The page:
Thursday, 22 May 2014

Euro elections, curious elections

Just been to vote. For the European Parliament. A curious election.
Where the action happened
On the one hand, we had the Conservatives, David Cameron’s Party. 

As usual, there’s the smell of corruption around them. The most recent scandal concerns the bright idea they had to encourage private colleges to spring up all over the place to offer higher education courses to anyone who could pay their fees. The London School of Science and Technology in Wembley has been signing up students as though they were going out of fashion, without getting too obsessed with banal details like qualifications or talent. 

The students pay the college £6000 a year for the privilege of registering. They collect £11,000 a year in dirt cheap student loans underwritten by the taxpayer. Rather a lot of them then don’t bother with any of those boring aspects of student life, like actually attending classes. It’s win-win: they gain, the college gains. OK, win-win-lose if you include the taxpayer, but hey, why bother about them if the government is applying its ideology.

This comes on top other wonderful experiences with privatisation, such as Serco failing to deliver on its contract to provide out-of-hours GP services, or G4S artificially inflating its invoices. None of that has stopped the government pursuing its privatisation agenda, with one of the most sensitive of services, child protection, the next in the firing line.

The main opposition to the Conservatives is Labour. Sadly, its leader Ed Miliband prefers substance over appearance. I say “sadly” because not many people seem all that interested in details of tedious hard work, like the drawing up of policy, and that’s what he seems best at. The policies are often good, but then he goes for an interview where it turns out he doesn’t know the name of the local representative of his own party or, when discussing the terrible standard of living problems he’s rightly identified as besetting ordinary people, the amount it costs most of them to shop for food.

That plays into the hands of those who want to write him off for his looks or how he talks, rather than listen to what he says.

What used to be the third party is rapidly becoming an also-ran. The Liberal Democrats used to be a great ginger group, snapping at Labour’s heels and occasionally helping to keep them honest. Now they’ve sold their soul to the devil, joining a coalition with the Conservatives, losing two thirds of their electoral appeal in the process and rapidly disappearing into irrelevance.

The great unsung story of the last few years is the rise of the Greens. Their share of the vote climbs slowly but steadily. It would be surprising if they don’t move ahead of the Liberal Democrats in this election.

And finally we have the great shocking spectacular of this campaign, the United Kingdom Independence Party, UKIP. They are the reverse of Labour. They have lots of image but practically no policy at all.

You might think this might weaken their position but it has the opposite effect. Firstly, they don’t bore those people who find substance tiresome. Second, you can’t tie them down to anything. Every time an opponent says, “ah, yes, but UKIP want to do such and such,” a spokesman will reply “oh, no we don’t. That’s not our policy.” And that’s true, since they have no policy.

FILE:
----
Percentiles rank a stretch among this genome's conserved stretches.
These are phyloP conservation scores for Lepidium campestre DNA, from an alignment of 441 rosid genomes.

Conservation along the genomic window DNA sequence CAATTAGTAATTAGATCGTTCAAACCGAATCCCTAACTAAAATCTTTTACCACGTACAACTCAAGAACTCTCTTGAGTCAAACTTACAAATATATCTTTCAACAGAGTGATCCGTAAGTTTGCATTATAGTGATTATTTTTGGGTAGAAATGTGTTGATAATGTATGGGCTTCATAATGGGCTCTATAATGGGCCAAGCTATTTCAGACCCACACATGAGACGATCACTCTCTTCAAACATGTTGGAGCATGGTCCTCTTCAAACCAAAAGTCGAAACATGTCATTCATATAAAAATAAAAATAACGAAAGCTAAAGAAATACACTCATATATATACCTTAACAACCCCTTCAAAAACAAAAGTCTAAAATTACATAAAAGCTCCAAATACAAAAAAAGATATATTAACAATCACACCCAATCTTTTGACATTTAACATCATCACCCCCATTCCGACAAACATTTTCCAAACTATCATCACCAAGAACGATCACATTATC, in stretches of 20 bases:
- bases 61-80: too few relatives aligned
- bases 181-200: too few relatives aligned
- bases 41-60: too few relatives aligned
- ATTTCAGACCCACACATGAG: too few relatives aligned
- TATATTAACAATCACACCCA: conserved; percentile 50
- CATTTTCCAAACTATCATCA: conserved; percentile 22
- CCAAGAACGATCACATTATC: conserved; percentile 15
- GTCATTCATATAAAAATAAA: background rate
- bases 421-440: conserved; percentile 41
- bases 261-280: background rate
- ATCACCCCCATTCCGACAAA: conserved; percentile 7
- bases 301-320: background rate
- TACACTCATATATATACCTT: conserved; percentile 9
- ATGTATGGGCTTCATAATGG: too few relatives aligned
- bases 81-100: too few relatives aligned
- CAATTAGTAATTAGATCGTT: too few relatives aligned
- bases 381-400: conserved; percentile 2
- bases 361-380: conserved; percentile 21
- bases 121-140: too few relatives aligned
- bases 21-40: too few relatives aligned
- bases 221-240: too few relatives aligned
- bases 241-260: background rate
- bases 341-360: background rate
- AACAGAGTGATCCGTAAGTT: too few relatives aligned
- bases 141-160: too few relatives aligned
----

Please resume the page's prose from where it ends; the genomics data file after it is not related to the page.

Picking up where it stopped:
Instead they rely entirely on the politics of appearance over substance. Above all, that means the appearance of their leader, Nigel Farage. He seems friendly, approachable, honest. Where the operative word is “seems”.

The reality is that in the absence of any policy, he has concentrated on peddling a position based only on attitudes. And those attitudes are entirely negative. He and his party are against the EU, they’re against immigrants. They don’t seem to be in favour of anything much, unless it’s taking Britain – or more likely just England – back to a golden past, which is doubly impossible, firstly because you can never get back to the past, and secondly because it never existed in the first place.

As for honesty, you should watch Farage when he’s being quizzed about his own behaviour as a Member of the European Parliament. He started by declaring that he would have his expenses subjected to an independent audit. He then decided that actually he wouldn’t, unless the other parties did the same. When it was pointed out to him that the other main UK parties did just that, he said that it would be a decision to be taken by the entire UKIP group as a block.

Anyone else, in any other party, would be regarded as thoroughly shifty for dodging around like this, changing his ground and avoiding the issue. Farage seems to be allowed to get away with it, for reasons that escape me.

So what’s this election going to give us?

The most likely outcome: a thumping win for UKIP.

What will that show? That a sizeable proportion of the electorate prefers form over substance. And that it’s happy to be driven by a politics of fear and hatred, of reactionary nostalgia.

Quite a tribute to the deviousness and tactics of UKIP. Not much of a tribute to the good sense and good judgement of the British electorate.

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